"There was another story this same guy told me. He was a TA and this girl student came to him the second week of class and professed her affection. He said, 'Well, hmm. Do this: wait until the end of class and I'll tell you how I feel.' So class went on, she wrote engaged papers and tingled with anticipation, and so on, until on the final day when she came to him, and he said, 'Ah, nothing doing.'"

"When you walk up to a stranger in a bar and say hello, what you're really saying is, 'All I know about you is that you're attractive but that's enough for me to want to start a relationship. My priorities are, "Is she hot?" and then I go from there.'
Those are what everyone's priorities are but you're not supposed to admit it. Can't you at least wait until there's some kind of eye contact? I don't know what advice to give you cold-call guys. Frankly, I think you're all a bunch of asses. It's creeps like you that have made it so hard for the rest of us to get anywhere."

"Instead of worrying about who is going to get with you, just go out and be gregarious guy. 'Hey, what's your name? Oh, Mark? How's it going, Mark? I'm Chris. Who's this?' 'I'm Julie.' 'Hey Julie.' We know you want to get with Julie. We all want to get with Julie. Just don't admit it to anyone. Not even to yourself..."

"Before any kind of dating scenario you have to extend your fun-guy phase just a little bit longer. That means if you want to see her again you call her from somewhere really fun and basically invite her to a party like she's one of the guys..."

"Now don't call her again! Don't call her at 2 AM asking her why she didn't show. You're fun guy. You're not Heavy Vibes Guy. Also, the odds are she just came out of a bad and serious relationship and the last thing she needs is more dumb questions on her voice mail at dawn. You can only call a girl 1.5 times more than she calls you..."

"Calling a girl over 1.5 times more than she calls you makes you look desperate (by the way, never use the word "desperate" in any context whatsoever. The word has a heavy hex on it). If you have reached out to a girl you like and after a few days it becomes clear it's going nowhere, here's a good last-ditch-effort text message: 'I guess that's it then. I'm moving out. What are we going to do about the cats?' Showing that you don't really care about her not digging you is often all it takes to get her back."

f*bomb. said...

That seemed to have a lot of math (or at least a lot of calculations) in it. Where do you FIND this stuff, Broek?
Personally, I figure that if I'm still willing to be in the same room as you, I like you enough to spend time with you. If I am still okay with going out with you, that means I like being with you. If I don't like someone, I pretty much just avoid them altogether.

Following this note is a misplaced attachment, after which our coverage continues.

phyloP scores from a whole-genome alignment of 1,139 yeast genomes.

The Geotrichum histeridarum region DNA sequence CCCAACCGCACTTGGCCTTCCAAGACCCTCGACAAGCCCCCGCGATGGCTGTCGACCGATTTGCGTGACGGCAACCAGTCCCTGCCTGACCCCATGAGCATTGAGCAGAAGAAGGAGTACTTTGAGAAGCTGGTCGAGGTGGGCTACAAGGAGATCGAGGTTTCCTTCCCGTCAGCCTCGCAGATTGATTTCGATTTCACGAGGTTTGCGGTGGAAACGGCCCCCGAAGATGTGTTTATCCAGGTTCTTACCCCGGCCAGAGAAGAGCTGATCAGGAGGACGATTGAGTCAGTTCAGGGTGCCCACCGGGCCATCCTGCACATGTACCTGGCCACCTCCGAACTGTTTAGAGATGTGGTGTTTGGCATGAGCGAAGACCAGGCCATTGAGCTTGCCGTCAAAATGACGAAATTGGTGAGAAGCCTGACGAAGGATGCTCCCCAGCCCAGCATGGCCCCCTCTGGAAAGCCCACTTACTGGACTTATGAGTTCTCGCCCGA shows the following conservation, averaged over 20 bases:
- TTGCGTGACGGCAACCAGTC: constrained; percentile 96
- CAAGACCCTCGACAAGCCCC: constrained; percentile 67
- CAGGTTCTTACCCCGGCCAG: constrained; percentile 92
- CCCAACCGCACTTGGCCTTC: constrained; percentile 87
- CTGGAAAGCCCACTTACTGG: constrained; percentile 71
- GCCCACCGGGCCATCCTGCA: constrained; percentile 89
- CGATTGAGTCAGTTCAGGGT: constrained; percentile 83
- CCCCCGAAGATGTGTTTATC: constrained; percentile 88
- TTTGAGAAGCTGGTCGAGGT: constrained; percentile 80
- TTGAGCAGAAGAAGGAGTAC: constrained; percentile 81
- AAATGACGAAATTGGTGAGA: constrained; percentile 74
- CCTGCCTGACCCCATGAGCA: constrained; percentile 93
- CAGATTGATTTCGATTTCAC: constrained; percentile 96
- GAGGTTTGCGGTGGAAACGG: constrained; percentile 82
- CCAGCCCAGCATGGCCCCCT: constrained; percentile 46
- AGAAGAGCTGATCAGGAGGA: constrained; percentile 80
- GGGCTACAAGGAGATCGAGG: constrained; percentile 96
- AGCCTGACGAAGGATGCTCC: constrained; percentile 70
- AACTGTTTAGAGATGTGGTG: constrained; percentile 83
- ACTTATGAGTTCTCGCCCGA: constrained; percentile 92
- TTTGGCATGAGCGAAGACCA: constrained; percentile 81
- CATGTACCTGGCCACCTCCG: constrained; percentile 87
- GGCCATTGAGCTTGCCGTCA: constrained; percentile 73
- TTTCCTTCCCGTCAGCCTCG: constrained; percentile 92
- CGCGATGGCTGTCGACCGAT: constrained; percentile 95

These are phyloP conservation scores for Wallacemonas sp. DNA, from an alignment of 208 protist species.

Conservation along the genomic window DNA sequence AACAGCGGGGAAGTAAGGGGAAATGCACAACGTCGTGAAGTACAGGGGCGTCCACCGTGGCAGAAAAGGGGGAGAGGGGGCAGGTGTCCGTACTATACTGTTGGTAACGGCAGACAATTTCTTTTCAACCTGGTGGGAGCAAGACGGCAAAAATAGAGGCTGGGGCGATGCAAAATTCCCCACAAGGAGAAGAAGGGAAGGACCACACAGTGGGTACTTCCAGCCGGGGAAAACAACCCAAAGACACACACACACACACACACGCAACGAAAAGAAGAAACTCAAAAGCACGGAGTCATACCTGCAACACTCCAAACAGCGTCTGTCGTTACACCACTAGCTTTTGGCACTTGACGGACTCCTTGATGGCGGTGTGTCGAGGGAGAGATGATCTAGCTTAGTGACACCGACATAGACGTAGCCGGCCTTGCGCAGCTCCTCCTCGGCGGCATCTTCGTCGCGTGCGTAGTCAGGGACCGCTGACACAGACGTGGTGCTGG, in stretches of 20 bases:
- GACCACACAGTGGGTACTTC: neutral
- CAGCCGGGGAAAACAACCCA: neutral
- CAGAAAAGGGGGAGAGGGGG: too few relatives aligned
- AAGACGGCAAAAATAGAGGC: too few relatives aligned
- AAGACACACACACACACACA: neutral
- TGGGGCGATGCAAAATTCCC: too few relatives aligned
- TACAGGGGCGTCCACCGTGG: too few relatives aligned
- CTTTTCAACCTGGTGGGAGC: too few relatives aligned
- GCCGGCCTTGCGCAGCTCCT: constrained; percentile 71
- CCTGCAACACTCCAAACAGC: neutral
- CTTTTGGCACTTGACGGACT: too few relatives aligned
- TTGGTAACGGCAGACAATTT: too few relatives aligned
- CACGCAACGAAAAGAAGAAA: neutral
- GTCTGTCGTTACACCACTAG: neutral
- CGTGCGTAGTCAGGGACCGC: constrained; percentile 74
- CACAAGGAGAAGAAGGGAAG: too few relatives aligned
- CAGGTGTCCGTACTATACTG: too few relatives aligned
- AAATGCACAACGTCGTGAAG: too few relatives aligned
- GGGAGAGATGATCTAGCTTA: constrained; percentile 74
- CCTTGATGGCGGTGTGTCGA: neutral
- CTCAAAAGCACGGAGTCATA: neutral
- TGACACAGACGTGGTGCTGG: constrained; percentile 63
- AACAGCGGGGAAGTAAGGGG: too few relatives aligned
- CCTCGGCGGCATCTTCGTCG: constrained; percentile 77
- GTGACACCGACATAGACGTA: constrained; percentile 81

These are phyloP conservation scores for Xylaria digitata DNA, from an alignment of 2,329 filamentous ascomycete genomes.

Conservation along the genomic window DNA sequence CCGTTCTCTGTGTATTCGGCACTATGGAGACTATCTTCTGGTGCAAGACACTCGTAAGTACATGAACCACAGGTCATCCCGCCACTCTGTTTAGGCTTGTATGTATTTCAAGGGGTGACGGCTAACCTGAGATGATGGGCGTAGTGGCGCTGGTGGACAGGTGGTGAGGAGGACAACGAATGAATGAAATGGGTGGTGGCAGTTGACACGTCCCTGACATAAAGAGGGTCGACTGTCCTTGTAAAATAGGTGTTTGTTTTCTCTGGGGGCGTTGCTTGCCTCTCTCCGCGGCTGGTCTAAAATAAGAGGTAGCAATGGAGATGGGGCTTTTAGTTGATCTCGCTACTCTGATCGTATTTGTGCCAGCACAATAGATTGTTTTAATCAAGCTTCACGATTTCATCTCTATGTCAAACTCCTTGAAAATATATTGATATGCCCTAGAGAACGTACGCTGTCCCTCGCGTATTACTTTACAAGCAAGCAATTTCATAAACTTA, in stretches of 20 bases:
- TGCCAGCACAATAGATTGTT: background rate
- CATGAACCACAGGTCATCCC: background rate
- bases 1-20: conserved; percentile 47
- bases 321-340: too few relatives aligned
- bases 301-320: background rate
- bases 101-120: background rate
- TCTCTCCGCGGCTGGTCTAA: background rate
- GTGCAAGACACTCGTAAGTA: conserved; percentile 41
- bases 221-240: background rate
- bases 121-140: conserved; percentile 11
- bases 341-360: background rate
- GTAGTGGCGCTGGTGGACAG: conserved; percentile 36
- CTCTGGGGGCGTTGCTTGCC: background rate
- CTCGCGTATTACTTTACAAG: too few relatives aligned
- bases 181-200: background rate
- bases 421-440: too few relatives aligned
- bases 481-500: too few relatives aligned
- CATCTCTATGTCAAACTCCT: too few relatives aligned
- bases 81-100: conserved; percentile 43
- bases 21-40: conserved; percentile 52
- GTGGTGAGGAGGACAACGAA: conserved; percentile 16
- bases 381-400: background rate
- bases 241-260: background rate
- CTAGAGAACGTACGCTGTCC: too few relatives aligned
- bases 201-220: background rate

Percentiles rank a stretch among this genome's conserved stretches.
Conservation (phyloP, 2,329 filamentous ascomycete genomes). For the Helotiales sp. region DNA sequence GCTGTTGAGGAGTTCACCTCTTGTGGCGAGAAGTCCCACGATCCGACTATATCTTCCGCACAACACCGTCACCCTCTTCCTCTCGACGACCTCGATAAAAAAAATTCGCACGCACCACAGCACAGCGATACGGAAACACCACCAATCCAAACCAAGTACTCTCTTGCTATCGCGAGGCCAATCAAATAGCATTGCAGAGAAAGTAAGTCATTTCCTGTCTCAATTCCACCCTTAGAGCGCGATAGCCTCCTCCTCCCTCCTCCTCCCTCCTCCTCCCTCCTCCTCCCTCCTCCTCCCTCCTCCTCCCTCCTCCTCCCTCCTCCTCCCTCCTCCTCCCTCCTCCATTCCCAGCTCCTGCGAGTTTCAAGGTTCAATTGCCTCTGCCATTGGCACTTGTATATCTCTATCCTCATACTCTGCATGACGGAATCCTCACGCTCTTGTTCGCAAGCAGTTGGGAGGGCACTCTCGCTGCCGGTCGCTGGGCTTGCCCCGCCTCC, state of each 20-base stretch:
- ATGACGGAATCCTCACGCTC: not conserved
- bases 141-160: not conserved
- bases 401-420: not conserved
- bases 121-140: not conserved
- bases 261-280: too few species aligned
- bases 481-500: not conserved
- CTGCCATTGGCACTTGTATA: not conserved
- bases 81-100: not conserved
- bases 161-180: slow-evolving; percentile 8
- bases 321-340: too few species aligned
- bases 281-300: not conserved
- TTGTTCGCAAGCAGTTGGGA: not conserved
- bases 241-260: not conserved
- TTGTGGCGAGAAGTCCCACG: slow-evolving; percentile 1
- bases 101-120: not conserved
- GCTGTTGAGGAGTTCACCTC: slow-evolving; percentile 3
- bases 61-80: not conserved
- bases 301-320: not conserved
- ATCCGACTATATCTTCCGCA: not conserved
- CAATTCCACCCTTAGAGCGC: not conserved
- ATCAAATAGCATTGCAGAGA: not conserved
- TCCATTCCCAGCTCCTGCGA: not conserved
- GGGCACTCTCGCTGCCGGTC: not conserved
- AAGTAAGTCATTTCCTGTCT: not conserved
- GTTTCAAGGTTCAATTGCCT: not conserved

Unless, of course, I am superattracted to you, in which case, you are the singlemost ONLY person I will not acknowledge in a roomful of people. I can pretty much promise you that.

Michael said...

" know what else he is? He's selfish."
Is it really possible for the person who ended it to not be selfish? It's cruel to be kind, but it's also cruel to be cruel. Isn't ignoring someone, not returning calls, assuming that the person who was dumped must be so crushed that they can't interact with you, etc. just another form of having what you want over the feelings of the other person?

Is it more selfish to say "I can't put in the work to still be your friend so I just won't" or to say "I know it strings you along, but I don't want to just ignore you"?
Either way you are being selfish in that your wants (no longer being in a relationship with the person) are more important than their wants (to still be in that relationship)

I've tried to remain friends with people and known it just makes things harder for both of us, and I've also been called awful for not remaining good friends with someone after breaking up. I really still don't know which is more selfish or worse for the other person.

f*bomb. said...

Being friends or remaining friend-LY is completely different from continuing to flirt, set expectations, and assume that your ex is still as available to you as when you were dating.

The pattern I'm observing of many "still friends" ex's here is that pattern of continuing the dating relationship sans the actual dates. They still continue dating other people, but expect the ex to continue with lengthy text-messaging, long phone calls, and emotional support. Why? Because it's comfortably familiar and because it's safe- a relationship with someone you like with no commitment.

Ultimately, you're fooling yourself if you don't think jealousy or feelings will not arise from such ongoing behaviour.